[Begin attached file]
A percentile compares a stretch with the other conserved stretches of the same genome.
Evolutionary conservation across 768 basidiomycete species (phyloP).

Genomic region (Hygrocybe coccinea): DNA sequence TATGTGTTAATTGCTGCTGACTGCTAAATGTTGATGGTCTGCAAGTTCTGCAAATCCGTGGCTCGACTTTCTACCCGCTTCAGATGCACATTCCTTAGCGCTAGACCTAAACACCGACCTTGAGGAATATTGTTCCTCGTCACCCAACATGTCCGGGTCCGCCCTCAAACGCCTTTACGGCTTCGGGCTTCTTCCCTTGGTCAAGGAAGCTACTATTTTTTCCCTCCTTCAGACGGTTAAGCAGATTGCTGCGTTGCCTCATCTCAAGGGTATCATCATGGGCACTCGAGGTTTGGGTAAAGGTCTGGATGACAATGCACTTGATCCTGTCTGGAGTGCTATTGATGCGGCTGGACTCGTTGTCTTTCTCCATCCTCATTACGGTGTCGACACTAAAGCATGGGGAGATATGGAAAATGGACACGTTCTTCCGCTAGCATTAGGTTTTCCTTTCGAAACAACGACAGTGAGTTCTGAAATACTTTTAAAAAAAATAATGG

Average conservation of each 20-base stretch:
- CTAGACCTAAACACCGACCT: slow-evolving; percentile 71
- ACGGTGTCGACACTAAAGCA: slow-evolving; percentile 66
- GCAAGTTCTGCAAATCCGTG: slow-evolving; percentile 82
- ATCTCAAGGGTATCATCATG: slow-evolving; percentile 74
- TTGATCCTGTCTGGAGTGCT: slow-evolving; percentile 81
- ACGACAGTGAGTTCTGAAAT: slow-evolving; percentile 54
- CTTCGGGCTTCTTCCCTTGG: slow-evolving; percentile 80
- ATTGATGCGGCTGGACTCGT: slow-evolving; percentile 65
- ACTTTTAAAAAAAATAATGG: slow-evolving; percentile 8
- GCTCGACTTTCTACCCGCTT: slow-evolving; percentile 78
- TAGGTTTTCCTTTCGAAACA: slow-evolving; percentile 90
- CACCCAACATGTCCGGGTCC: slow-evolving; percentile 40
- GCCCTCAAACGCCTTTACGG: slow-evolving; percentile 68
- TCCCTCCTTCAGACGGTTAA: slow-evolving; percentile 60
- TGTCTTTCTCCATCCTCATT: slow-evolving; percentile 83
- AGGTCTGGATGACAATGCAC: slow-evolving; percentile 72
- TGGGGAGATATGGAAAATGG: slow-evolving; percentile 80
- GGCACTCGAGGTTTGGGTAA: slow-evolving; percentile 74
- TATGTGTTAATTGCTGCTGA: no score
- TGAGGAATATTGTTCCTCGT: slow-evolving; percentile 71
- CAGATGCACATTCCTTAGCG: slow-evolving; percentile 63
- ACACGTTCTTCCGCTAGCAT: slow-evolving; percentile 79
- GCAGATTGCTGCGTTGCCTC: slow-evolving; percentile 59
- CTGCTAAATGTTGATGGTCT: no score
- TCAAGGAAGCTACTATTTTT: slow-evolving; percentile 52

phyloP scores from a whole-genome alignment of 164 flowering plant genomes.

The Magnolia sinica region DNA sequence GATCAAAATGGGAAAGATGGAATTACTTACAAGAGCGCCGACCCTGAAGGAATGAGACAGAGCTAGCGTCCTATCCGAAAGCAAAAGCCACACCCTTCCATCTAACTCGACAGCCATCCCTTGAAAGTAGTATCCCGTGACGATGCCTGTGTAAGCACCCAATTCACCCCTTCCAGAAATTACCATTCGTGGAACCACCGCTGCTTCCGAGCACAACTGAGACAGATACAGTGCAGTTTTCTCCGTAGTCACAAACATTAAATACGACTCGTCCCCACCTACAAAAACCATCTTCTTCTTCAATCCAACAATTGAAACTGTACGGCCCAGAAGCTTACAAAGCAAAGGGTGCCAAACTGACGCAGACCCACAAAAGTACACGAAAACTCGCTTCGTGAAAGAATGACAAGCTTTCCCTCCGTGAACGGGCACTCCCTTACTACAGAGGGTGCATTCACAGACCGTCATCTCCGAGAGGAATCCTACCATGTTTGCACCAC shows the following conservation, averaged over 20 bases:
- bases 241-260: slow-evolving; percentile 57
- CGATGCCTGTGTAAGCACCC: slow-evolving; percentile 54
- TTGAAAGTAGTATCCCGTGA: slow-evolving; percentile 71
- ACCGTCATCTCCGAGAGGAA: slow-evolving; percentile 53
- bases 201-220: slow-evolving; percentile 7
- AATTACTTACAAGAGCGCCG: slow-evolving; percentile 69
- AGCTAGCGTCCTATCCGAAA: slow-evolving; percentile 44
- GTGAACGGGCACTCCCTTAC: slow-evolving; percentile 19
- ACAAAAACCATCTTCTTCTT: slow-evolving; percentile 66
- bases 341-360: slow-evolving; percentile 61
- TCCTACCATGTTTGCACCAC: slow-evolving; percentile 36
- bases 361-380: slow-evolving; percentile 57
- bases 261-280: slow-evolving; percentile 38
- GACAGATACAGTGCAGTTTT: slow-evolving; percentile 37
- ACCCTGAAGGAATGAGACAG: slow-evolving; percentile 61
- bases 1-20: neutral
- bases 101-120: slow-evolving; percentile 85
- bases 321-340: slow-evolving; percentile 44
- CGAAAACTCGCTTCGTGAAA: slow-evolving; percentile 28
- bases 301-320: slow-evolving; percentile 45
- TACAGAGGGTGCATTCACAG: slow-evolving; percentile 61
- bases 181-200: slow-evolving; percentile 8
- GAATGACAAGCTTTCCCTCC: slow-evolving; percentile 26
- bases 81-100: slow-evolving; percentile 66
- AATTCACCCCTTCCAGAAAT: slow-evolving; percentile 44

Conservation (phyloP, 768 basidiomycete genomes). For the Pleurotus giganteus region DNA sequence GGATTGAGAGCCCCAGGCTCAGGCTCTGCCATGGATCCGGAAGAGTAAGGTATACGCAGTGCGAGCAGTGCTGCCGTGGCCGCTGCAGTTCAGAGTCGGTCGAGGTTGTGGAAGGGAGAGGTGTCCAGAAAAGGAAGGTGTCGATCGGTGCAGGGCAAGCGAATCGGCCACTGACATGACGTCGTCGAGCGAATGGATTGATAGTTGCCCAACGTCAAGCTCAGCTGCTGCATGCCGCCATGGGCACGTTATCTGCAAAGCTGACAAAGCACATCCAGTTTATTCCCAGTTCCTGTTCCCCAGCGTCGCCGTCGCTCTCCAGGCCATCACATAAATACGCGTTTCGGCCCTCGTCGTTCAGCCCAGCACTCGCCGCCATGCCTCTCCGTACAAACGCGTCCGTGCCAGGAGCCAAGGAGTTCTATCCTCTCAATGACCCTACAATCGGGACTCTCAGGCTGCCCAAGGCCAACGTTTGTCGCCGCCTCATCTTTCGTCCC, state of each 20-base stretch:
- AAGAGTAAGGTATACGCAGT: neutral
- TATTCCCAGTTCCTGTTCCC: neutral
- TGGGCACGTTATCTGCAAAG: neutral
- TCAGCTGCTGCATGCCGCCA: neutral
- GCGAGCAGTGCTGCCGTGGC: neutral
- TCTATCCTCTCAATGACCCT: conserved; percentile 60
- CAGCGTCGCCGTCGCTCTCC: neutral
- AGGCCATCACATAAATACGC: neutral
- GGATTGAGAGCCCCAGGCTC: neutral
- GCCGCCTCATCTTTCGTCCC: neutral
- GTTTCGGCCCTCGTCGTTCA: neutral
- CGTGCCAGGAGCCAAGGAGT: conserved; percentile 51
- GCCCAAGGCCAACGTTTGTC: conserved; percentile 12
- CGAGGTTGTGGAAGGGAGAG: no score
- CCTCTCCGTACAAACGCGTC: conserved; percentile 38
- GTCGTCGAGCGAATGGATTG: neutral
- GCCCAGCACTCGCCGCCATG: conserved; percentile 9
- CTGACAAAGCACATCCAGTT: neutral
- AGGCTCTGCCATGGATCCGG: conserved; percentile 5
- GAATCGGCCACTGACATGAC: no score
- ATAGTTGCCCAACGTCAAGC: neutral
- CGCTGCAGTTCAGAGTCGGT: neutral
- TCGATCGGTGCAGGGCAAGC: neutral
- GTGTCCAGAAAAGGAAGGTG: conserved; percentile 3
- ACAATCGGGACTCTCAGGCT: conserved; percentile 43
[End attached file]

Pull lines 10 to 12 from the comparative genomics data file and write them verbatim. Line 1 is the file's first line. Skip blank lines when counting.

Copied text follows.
- ACGACAGTGAGTTCTGAAAT: slow-evolving; percentile 54
- CTTCGGGCTTCTTCCCTTGG: slow-evolving; percentile 80
- ATTGATGCGGCTGGACTCGT: slow-evolving; percentile 65